Sheldon Silver Cites Supreme Court Decision in Asking Judge to Toss Charge

Former Assembly Speaker Sheldon Silver is arguing a recent Supreme Court decisions backs his motion to dismiss one of the charges against him for being too vague.

New York State Assembly Speaker Sheldon Silver walks out of the Federal Courthouse with his lawyers on January 22. (Photo by Yana Paskova/Getty Images)
New York State Assembly Speaker Sheldon Silver walks out of the Federal Courthouse with his lawyers on January 22. (Photo by Yana Paskova/Getty Images)

In a week of major Supreme Court decisions, Johnson v. United States didn’t garner as many headlines as rulings legalizing gay marriage or upholding the Affordable Care Act—but former Assembly Speaker Sheldon Silver is arguing the case bolsters his motion to dismiss one of the criminal counts against him.

Mr. Silver’s attorneys Steven Molo and Joel Cohen filed a letter with Judge Valerie Caproni last week, pointing out that a Supreme Court decision that found the Armed Career Criminal Act—a “three-strikes” type legislation that ups sentencing for repeat offenders—was “unconstitutionally vague.”

In a motion to dismiss a superseding indictment against Mr. Silver, his attorneys made the same argument about the law behind one of the seven charges leveled against him: “monetary transactions involving crime proceedings.”

Mr. Silver is accused of presenting as legitimate outside income from law firms what U.S. Attorney Preet Bharara alleges was actually millions of dollars of kickbacks and bribes gained through his official position in Albany, using his influence to steer real estate developers to a law firm that paid him for referrals and to trade research funds for asbestos patient referrals.

In the case of Johnson v. United States, the high court found that the Armed Career Criminal Act’s inclusion of any felony that “involves conduct that presents a serious potential risk of physical injury to another” was too vague—and that the law didn’t have to be vague in every single application for it to be void.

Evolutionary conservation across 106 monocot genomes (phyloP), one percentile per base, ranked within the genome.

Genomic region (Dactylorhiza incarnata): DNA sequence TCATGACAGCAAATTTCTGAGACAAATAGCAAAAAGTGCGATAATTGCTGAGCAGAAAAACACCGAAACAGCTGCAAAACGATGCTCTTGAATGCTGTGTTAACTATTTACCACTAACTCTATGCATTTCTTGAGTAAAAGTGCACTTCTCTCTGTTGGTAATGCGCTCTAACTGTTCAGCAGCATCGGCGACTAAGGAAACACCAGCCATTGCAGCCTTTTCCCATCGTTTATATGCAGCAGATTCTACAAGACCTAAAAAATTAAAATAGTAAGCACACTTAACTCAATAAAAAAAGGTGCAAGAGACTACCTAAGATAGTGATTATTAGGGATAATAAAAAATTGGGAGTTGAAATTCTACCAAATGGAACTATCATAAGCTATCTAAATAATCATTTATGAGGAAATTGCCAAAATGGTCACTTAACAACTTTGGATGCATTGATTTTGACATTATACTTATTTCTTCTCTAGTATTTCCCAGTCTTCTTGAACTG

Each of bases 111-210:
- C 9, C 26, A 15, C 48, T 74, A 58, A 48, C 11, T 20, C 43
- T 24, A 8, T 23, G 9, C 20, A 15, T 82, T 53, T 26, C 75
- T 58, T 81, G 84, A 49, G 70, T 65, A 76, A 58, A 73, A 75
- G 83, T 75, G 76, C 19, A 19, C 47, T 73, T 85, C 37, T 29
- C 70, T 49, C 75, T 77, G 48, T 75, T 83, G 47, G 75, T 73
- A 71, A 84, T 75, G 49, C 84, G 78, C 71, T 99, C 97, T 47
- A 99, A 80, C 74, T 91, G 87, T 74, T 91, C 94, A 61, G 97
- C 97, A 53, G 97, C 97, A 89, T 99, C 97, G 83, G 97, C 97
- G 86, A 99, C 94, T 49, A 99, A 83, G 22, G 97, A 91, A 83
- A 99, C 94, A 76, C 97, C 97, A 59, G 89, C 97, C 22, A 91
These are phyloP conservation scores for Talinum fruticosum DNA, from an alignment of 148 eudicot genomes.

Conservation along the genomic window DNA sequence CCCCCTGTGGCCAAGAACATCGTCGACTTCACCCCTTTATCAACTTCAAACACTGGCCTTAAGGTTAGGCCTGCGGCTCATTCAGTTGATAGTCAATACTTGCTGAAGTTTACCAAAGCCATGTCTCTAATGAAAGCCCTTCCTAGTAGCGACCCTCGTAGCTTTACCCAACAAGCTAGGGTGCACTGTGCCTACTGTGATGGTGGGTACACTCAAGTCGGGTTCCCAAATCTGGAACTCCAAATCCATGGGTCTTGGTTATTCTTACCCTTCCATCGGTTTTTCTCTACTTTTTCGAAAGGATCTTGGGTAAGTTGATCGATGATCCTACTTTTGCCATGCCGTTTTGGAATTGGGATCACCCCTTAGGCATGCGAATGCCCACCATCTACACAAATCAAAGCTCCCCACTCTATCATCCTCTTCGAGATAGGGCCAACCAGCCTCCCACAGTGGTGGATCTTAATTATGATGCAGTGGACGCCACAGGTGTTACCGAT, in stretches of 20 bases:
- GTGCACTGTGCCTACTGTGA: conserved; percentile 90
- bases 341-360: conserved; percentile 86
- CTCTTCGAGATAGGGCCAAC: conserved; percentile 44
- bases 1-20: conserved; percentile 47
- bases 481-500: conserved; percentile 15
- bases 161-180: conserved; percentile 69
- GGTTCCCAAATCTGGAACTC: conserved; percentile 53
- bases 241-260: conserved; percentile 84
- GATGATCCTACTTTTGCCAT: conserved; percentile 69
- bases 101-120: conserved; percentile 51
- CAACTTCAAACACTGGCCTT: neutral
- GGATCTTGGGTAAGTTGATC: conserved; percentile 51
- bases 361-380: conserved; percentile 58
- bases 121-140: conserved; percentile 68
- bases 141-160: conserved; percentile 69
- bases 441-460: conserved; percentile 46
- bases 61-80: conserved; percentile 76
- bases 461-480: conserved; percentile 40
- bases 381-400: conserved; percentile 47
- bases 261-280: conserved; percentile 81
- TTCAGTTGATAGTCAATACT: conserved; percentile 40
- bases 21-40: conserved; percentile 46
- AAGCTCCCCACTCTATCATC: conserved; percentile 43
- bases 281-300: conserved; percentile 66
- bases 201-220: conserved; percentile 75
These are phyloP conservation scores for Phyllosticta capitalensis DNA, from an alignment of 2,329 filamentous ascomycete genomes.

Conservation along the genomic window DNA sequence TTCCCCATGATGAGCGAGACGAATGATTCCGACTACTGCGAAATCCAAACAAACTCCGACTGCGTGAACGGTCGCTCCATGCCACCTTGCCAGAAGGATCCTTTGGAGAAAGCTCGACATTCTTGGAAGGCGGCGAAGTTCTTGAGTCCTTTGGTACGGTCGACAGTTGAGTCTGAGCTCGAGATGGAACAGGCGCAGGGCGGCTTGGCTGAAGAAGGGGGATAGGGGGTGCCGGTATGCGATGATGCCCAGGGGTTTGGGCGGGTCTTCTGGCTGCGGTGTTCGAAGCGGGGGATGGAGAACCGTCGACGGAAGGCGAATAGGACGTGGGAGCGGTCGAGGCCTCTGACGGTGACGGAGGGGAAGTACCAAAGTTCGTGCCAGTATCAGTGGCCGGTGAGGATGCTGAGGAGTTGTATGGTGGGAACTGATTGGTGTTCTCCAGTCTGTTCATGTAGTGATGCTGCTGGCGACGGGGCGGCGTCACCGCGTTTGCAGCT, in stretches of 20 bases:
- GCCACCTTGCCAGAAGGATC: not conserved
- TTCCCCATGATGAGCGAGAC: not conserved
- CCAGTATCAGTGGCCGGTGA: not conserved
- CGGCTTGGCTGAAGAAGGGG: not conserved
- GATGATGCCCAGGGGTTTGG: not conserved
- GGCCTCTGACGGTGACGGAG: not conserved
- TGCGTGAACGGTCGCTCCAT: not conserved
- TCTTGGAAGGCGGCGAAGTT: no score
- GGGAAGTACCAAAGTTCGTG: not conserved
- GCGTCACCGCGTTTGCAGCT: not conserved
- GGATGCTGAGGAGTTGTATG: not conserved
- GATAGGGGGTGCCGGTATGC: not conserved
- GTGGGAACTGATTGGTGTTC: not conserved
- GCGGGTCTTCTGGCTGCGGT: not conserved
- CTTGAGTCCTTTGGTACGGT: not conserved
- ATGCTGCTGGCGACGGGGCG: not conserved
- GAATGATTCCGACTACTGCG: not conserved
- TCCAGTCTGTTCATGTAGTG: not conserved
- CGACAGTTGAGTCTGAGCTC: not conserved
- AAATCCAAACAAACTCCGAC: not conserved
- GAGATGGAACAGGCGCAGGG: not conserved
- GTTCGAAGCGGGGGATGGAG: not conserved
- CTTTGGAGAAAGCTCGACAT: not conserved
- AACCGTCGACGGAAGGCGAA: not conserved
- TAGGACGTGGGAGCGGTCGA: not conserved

“In Johnson, the Court held that this provision was unconstitutionally vague. The Court specifically rejected the argument—also made by the Government here—that ‘a statute is void for vagueness only if it is vague in all its applications,'” Mr. Silver’s attorneys wrote.

In his motion to dismiss, Mr. Silver’s lawyers argued that the federal charge of “monetary transactions involving crime proceedings,” which essentially means Mr. Silver is accused of profiting off illegal activities, did not meet certain legal standards—including being clear enough that “ordinary people can understand what conduct is prohibited” and that the law is written “in a manner that does not encourage arbitrary and discriminatory enforcement.”

“The statute has staggering breadth, sweeping within its scope any transaction in excess of $10,000 involving the proceeds of myriad offenses—including a defendant’s mere receipt and deposit of funds into a bank account bearing his name,” Mr. Silver’s lawyers wrote in the motion to dismiss.

The scope is so wide it is impossible to prosecute all people who commit the crime, Mr. Silver’s lawyers wrote, leaving it to prosecutors to “pick and choose who gets prosecuted.”

“The consequences of that standardless discretion are palpable in this case, where the Government tacked on a gratuitous money laundering count, the factual basis for which was surely known long ago. The statute is a recipe for arbitrary and discriminatory enforcement,” the attorneys wrote.

But U.S. Attorney Preet Bharara argued that the Supreme Court’s decision in Johnson v. United States had little to do with Mr. Silver’s repeated attempts to have the charges against him tossed, saying the defendant “misconstrues the import of Johnson.”

The Armed Career Criminal Act was vague enough to create split decisions in lower federal courts, while there have been no disputes among courts in how to interpret the law Mr. Silver is challenging, Mr. Bharara wrote.

“The defendant’s continued failure to cite a single case holding, or even suggesting, that Section 1957 is unconstitutionally vague, or that questions its validity, is fatal to his claim,” Mr. Bharara wrote.

The U.S. Attorney also said that his office had not argued that the law needed to be vague in all of its applications to be thrown out—only that it was too vague as applied to Mr. Silver, “a burden he fails to meet.”

The charge Mr. Silver is trying to challenge with the vagueness argument amounts for just one of the seven counts against him in an indictment handed up by a grand jury. Mr. Silver has sought to have all counts against him tossed, arguing that Mr. Bharara has played fast and loose with rules surrounding what he can say to the press.

In April, Judge Caproni rejected Mr. Silver’s first motion to dismiss, saying Mr. Bharara’s comments had not been enough to sway the public ahead of a trial—but she did knock Mr. Bharara, saying he had “strayed so close to the edge of the rules governing his own conduct that defendant Sheldon Silver has a non-frivolous argument that he fell over the edge to the defendant’s prejudice.”

Mr. Silver filed a second motion to dismiss in late May, based on a superseding indictment handed up by the grand jury. Judge Caproni has yet to rule on that motion.

A trial date has been set for November 2.

Sheldon Silver Cites Supreme Court Decision in Asking Judge to Toss Charge